Barbecue restaurant doing meats right
Gaston Gazette Review by
When I first started writing this column, one of the first things I made clear was that I would not be picking the area’s “best” barbecue joint. Folks around here are passionate about their ’cue, and as I’m not a Carolina native I just don’t consider myself qualified to give my opinion on the matter.
So what was I doing at Center Street Smokehouse, at 238 Cherokee St. in Kings Mountain?
I was there because a lot of you have told me about it via firstname.lastname@example.org
, which is how I find out about all the great local places.
Center Street Tavern has been a fixture in Cramerton for a couple of years, now, and the new business in Kings Mountain has the same friendly ambience and excellent service as the original spot. I highly recommend a seat at the bar, where Cora will keep your properly chilled beer glass full and help you decide which of the tasty offerings to pick.
Speaking of the food, I’ll now dispense with further pleasantries and get right to the meat of the matter, so to speak.
The front of the menu is identical to the Cramerton spread, but turn back a few pages and you’ll get to the smokehouse menu, where pitmaster Alex Ranucci works his magic on beef and pork.
I sampled all of the meats available except for the smoked wings, and was duly impressed. I was ready to unleash all my scorn on an Italian guy from New York who presumed to make barbecue, but the facts in evidence keep me from doing so.
Let’s start with the pulled pork barbecue, the type most identified with this area. It was very tender without being gummy, and the smoke flavor was distinct, something I find hard to get in most commercial ’cue. Of the three sauces available, it’s a toss-up as to whether the vinegar sauce, with that Eastern Carolina tang, or the house sauce, a spicy-sweet concoction a cut above most others, is more appropriate.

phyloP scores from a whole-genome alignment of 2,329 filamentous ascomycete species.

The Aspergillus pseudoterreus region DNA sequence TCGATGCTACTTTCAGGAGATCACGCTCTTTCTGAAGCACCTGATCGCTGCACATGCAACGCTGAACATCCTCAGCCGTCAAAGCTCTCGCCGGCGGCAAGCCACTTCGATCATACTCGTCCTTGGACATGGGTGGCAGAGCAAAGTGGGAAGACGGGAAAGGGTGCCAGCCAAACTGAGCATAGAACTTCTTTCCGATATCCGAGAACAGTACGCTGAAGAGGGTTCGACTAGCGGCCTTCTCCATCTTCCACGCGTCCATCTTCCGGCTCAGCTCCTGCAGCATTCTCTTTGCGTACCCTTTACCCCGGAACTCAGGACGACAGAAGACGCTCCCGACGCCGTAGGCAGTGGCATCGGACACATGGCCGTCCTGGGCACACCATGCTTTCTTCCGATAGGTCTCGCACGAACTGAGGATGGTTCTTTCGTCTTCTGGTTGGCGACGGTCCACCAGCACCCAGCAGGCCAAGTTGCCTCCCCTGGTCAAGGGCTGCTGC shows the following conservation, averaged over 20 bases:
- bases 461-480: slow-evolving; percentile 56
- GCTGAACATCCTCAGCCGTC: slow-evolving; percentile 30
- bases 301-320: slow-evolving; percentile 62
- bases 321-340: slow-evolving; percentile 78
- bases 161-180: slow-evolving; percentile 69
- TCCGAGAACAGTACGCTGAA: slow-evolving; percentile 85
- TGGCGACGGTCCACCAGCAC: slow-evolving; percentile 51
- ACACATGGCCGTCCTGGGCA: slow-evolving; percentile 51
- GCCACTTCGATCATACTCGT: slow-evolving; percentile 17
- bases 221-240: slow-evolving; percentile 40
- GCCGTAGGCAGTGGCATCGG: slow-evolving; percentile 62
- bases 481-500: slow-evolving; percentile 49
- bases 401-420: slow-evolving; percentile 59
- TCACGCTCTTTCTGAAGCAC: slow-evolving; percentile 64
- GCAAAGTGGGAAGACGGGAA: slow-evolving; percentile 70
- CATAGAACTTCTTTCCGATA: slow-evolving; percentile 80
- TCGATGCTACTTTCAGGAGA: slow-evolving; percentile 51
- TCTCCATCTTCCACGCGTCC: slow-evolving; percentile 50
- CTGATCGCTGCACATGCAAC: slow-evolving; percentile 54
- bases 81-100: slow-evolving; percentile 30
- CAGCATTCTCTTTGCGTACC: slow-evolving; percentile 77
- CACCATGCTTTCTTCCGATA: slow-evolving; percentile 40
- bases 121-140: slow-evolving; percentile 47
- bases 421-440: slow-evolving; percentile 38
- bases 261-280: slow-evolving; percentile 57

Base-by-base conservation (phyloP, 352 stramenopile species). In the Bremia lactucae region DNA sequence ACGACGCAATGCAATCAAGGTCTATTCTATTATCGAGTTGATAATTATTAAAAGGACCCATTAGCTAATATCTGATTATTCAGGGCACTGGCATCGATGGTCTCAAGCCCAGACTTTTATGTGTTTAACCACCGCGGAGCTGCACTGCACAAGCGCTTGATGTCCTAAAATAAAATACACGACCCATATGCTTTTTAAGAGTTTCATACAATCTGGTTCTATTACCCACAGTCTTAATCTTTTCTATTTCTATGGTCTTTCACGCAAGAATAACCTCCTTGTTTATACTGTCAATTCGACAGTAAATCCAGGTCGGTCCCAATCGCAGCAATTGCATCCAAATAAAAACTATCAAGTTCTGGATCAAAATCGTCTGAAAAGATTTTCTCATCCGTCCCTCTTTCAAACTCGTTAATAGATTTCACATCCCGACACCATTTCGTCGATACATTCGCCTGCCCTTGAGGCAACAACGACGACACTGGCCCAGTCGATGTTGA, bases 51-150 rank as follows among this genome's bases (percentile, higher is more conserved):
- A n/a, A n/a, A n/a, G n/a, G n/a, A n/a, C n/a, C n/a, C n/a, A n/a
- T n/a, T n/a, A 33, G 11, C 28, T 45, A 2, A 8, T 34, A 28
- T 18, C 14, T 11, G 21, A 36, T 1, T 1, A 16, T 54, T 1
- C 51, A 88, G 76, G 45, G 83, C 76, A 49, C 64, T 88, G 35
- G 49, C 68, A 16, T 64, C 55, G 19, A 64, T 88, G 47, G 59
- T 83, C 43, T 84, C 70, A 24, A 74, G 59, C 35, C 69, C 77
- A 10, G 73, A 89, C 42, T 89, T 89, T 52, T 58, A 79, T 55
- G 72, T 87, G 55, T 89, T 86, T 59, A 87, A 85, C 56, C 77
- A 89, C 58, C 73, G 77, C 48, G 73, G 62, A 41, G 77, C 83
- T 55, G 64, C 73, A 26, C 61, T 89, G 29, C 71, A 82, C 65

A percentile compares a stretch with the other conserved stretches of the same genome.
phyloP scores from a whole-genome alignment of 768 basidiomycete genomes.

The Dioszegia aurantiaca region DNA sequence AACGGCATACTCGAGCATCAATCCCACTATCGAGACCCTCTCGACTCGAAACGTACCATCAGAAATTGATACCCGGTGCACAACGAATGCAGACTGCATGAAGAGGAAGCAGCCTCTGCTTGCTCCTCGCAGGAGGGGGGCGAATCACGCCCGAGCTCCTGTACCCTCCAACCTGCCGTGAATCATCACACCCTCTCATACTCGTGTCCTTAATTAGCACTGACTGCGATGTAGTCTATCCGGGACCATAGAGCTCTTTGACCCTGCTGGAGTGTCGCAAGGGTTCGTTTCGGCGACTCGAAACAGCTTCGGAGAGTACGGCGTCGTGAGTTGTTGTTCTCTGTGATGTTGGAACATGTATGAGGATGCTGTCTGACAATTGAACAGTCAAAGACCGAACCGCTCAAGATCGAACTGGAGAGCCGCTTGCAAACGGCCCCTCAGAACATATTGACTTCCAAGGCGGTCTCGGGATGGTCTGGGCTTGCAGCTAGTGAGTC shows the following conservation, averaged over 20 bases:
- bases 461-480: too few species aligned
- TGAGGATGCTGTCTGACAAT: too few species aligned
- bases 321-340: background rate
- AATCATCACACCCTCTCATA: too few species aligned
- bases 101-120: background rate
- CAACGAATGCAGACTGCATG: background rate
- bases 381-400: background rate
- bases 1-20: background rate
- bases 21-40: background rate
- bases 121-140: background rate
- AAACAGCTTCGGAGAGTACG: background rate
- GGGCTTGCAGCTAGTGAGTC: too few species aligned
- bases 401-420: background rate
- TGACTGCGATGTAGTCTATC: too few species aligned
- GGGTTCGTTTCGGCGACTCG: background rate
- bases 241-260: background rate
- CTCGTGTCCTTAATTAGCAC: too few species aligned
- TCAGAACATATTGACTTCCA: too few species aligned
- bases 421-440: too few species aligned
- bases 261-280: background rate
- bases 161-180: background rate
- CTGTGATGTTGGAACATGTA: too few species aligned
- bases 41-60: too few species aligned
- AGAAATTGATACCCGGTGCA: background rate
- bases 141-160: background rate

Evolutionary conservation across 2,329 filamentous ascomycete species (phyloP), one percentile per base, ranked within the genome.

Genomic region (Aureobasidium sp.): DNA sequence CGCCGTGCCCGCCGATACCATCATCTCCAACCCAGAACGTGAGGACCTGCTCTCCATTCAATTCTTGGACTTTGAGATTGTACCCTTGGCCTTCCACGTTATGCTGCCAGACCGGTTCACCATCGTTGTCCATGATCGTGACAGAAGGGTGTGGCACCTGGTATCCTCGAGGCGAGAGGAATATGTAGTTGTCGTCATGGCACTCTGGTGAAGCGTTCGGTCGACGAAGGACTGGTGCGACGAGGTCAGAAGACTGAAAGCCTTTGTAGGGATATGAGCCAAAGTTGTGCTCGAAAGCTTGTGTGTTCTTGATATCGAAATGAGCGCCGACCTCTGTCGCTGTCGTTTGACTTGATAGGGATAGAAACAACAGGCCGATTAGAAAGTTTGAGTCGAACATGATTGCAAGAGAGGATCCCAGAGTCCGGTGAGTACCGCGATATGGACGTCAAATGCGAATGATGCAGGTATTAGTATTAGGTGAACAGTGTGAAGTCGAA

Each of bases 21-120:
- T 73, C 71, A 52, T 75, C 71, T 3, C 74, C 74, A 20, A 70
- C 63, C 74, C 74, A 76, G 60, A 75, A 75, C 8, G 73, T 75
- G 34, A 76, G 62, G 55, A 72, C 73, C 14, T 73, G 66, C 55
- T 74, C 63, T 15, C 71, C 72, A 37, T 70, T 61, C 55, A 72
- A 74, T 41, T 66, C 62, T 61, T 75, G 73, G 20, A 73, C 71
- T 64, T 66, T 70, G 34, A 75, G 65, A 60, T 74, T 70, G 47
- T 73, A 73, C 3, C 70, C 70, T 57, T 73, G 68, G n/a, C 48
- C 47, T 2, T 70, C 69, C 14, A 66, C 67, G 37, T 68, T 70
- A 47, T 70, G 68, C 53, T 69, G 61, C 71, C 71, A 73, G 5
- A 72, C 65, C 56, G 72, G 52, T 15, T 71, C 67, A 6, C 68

The pork ribs hit the bull’s-eye, pulling off the bone easily without falling apart, and the house sauce is perfect atop them.
The smoked brisket was as tender as a rib-eye, but for my palate could have used a bigger dose of smoke. One of the things on which Texas briskets are judged is the smoke ring, and the one here was a bit too light. Dipped in the spicy barbecue sauce, though, it’s quite good.
And now we come to the smoked sausage. If you’re smart, you’ll stop reading right now, go get in your car/truck/horse-drawn carriage or whatever and head for the smokehouse and buy as much of the sausage as you can carry.
I am a big fan of smoked sausage, with the concatenation of meat, spices and smoke all working together to produce a finished product with as many variations as there are tumbleweeds on the Texas prairie. The sausage at Center Street Smokehouse is as good or better as any I ate during nearly a quarter-century in the Lone Star State. The meat is juicy without being greasy, the casing has a great snap, the smoke flavor is pronounced, and the spice has just the right kick.
I mentioned earlier that I didn’t get to try the smoked wings. That’s because I visited in the evening, and they’d sold out of them. This is a good thing. I would far rather be told that a place had run out of an item and hadn’t finished cooking anymore than to learn that they were madly defrosting a fresh supply.